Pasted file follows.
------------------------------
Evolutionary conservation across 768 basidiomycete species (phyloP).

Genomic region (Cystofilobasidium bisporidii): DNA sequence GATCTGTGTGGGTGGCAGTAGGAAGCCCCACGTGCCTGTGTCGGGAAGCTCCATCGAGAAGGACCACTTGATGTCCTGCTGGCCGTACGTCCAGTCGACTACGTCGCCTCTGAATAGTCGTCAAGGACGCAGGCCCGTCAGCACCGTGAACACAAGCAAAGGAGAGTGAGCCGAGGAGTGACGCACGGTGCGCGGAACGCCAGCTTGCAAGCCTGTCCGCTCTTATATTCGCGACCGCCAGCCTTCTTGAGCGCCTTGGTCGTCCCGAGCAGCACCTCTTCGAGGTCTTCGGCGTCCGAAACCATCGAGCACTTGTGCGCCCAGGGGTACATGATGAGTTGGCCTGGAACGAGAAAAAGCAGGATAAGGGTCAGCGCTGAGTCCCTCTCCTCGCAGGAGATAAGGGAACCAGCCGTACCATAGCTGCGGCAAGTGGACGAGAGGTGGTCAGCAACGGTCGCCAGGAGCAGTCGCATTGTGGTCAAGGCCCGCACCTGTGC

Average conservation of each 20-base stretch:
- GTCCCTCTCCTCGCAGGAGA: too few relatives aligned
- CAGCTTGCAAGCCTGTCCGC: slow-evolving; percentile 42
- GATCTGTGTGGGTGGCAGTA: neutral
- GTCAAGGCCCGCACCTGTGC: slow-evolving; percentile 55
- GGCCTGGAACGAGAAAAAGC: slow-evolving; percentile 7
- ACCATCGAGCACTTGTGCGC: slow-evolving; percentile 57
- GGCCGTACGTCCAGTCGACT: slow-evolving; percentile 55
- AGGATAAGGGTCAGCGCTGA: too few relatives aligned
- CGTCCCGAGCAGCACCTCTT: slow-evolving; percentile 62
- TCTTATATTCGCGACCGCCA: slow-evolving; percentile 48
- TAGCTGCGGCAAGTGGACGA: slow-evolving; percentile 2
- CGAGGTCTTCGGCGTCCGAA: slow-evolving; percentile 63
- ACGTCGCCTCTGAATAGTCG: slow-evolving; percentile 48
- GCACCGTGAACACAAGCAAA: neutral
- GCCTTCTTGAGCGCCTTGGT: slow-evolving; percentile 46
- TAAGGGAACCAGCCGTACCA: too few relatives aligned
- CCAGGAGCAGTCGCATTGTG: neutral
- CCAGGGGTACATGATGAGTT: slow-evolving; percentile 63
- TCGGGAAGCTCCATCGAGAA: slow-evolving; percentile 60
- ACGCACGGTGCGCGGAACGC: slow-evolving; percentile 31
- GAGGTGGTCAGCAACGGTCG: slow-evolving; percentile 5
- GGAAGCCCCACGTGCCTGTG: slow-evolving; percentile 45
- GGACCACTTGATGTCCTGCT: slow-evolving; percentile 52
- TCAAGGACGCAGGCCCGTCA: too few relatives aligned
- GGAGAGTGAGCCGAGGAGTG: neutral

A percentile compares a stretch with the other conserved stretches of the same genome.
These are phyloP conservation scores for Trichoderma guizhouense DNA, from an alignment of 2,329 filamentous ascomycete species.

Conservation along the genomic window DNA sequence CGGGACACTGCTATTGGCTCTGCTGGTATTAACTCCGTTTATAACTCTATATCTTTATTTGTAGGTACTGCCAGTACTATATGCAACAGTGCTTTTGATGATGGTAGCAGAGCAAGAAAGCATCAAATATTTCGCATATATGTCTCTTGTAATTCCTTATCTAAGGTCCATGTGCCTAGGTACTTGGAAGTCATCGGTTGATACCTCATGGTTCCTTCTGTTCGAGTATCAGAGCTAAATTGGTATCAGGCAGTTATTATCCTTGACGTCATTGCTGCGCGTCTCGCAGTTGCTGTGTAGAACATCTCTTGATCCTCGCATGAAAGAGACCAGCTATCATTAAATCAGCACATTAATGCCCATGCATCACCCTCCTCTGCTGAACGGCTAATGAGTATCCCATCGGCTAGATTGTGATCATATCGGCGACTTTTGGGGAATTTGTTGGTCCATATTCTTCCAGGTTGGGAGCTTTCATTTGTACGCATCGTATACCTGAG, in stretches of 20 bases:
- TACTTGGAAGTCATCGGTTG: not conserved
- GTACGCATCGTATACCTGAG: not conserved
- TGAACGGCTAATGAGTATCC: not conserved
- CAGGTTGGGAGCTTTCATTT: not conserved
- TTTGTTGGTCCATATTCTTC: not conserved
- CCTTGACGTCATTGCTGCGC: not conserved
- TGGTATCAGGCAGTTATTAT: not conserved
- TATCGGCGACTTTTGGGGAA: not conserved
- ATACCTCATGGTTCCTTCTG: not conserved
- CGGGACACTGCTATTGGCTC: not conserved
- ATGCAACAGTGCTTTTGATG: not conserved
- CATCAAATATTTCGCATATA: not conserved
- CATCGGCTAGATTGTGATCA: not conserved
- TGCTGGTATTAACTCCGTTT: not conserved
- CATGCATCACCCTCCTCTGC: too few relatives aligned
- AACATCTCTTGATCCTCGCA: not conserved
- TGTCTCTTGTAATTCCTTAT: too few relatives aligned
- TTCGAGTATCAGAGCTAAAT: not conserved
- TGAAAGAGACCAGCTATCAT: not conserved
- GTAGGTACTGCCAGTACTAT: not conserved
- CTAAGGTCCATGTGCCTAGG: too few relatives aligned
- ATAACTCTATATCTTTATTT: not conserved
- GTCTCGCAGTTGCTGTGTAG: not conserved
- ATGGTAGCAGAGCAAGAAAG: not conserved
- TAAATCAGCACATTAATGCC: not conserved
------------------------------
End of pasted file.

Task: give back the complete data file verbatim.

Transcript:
Evolutionary conservation across 768 basidiomycete species (phyloP).

Genomic region (Cystofilobasidium bisporidii): DNA sequence GATCTGTGTGGGTGGCAGTAGGAAGCCCCACGTGCCTGTGTCGGGAAGCTCCATCGAGAAGGACCACTTGATGTCCTGCTGGCCGTACGTCCAGTCGACTACGTCGCCTCTGAATAGTCGTCAAGGACGCAGGCCCGTCAGCACCGTGAACACAAGCAAAGGAGAGTGAGCCGAGGAGTGACGCACGGTGCGCGGAACGCCAGCTTGCAAGCCTGTCCGCTCTTATATTCGCGACCGCCAGCCTTCTTGAGCGCCTTGGTCGTCCCGAGCAGCACCTCTTCGAGGTCTTCGGCGTCCGAAACCATCGAGCACTTGTGCGCCCAGGGGTACATGATGAGTTGGCCTGGAACGAGAAAAAGCAGGATAAGGGTCAGCGCTGAGTCCCTCTCCTCGCAGGAGATAAGGGAACCAGCCGTACCATAGCTGCGGCAAGTGGACGAGAGGTGGTCAGCAACGGTCGCCAGGAGCAGTCGCATTGTGGTCAAGGCCCGCACCTGTGC

Average conservation of each 20-base stretch:
- GTCCCTCTCCTCGCAGGAGA: too few relatives aligned
- CAGCTTGCAAGCCTGTCCGC: slow-evolving; percentile 42
- GATCTGTGTGGGTGGCAGTA: neutral
- GTCAAGGCCCGCACCTGTGC: slow-evolving; percentile 55
- GGCCTGGAACGAGAAAAAGC: slow-evolving; percentile 7
- ACCATCGAGCACTTGTGCGC: slow-evolving; percentile 57
- GGCCGTACGTCCAGTCGACT: slow-evolving; percentile 55
- AGGATAAGGGTCAGCGCTGA: too few relatives aligned
- CGTCCCGAGCAGCACCTCTT: slow-evolving; percentile 62
- TCTTATATTCGCGACCGCCA: slow-evolving; percentile 48
- TAGCTGCGGCAAGTGGACGA: slow-evolving; percentile 2
- CGAGGTCTTCGGCGTCCGAA: slow-evolving; percentile 63
- ACGTCGCCTCTGAATAGTCG: slow-evolving; percentile 48
- GCACCGTGAACACAAGCAAA: neutral
- GCCTTCTTGAGCGCCTTGGT: slow-evolving; percentile 46
- TAAGGGAACCAGCCGTACCA: too few relatives aligned
- CCAGGAGCAGTCGCATTGTG: neutral
- CCAGGGGTACATGATGAGTT: slow-evolving; percentile 63
- TCGGGAAGCTCCATCGAGAA: slow-evolving; percentile 60
- ACGCACGGTGCGCGGAACGC: slow-evolving; percentile 31
- GAGGTGGTCAGCAACGGTCG: slow-evolving; percentile 5
- GGAAGCCCCACGTGCCTGTG: slow-evolving; percentile 45
- GGACCACTTGATGTCCTGCT: slow-evolving; percentile 52
- TCAAGGACGCAGGCCCGTCA: too few relatives aligned
- GGAGAGTGAGCCGAGGAGTG: neutral

A percentile compares a stretch with the other conserved stretches of the same genome.
These are phyloP conservation scores for Trichoderma guizhouense DNA, from an alignment of 2,329 filamentous ascomycete species.

Conservation along the genomic window DNA sequence CGGGACACTGCTATTGGCTCTGCTGGTATTAACTCCGTTTATAACTCTATATCTTTATTTGTAGGTACTGCCAGTACTATATGCAACAGTGCTTTTGATGATGGTAGCAGAGCAAGAAAGCATCAAATATTTCGCATATATGTCTCTTGTAATTCCTTATCTAAGGTCCATGTGCCTAGGTACTTGGAAGTCATCGGTTGATACCTCATGGTTCCTTCTGTTCGAGTATCAGAGCTAAATTGGTATCAGGCAGTTATTATCCTTGACGTCATTGCTGCGCGTCTCGCAGTTGCTGTGTAGAACATCTCTTGATCCTCGCATGAAAGAGACCAGCTATCATTAAATCAGCACATTAATGCCCATGCATCACCCTCCTCTGCTGAACGGCTAATGAGTATCCCATCGGCTAGATTGTGATCATATCGGCGACTTTTGGGGAATTTGTTGGTCCATATTCTTCCAGGTTGGGAGCTTTCATTTGTACGCATCGTATACCTGAG, in stretches of 20 bases:
- TACTTGGAAGTCATCGGTTG: not conserved
- GTACGCATCGTATACCTGAG: not conserved
- TGAACGGCTAATGAGTATCC: not conserved
- CAGGTTGGGAGCTTTCATTT: not conserved
- TTTGTTGGTCCATATTCTTC: not conserved
- CCTTGACGTCATTGCTGCGC: not conserved
- TGGTATCAGGCAGTTATTAT: not conserved
- TATCGGCGACTTTTGGGGAA: not conserved
- ATACCTCATGGTTCCTTCTG: not conserved
- CGGGACACTGCTATTGGCTC: not conserved
- ATGCAACAGTGCTTTTGATG: not conserved
- CATCAAATATTTCGCATATA: not conserved
- CATCGGCTAGATTGTGATCA: not conserved
- TGCTGGTATTAACTCCGTTT: not conserved
- CATGCATCACCCTCCTCTGC: too few relatives aligned
- AACATCTCTTGATCCTCGCA: not conserved
- TGTCTCTTGTAATTCCTTAT: too few relatives aligned
- TTCGAGTATCAGAGCTAAAT: not conserved
- TGAAAGAGACCAGCTATCAT: not conserved
- GTAGGTACTGCCAGTACTAT: not conserved
- CTAAGGTCCATGTGCCTAGG: too few relatives aligned
- ATAACTCTATATCTTTATTT: not conserved
- GTCTCGCAGTTGCTGTGTAG: not conserved
- ATGGTAGCAGAGCAAGAAAG: not conserved
- TAAATCAGCACATTAATGCC: not conserved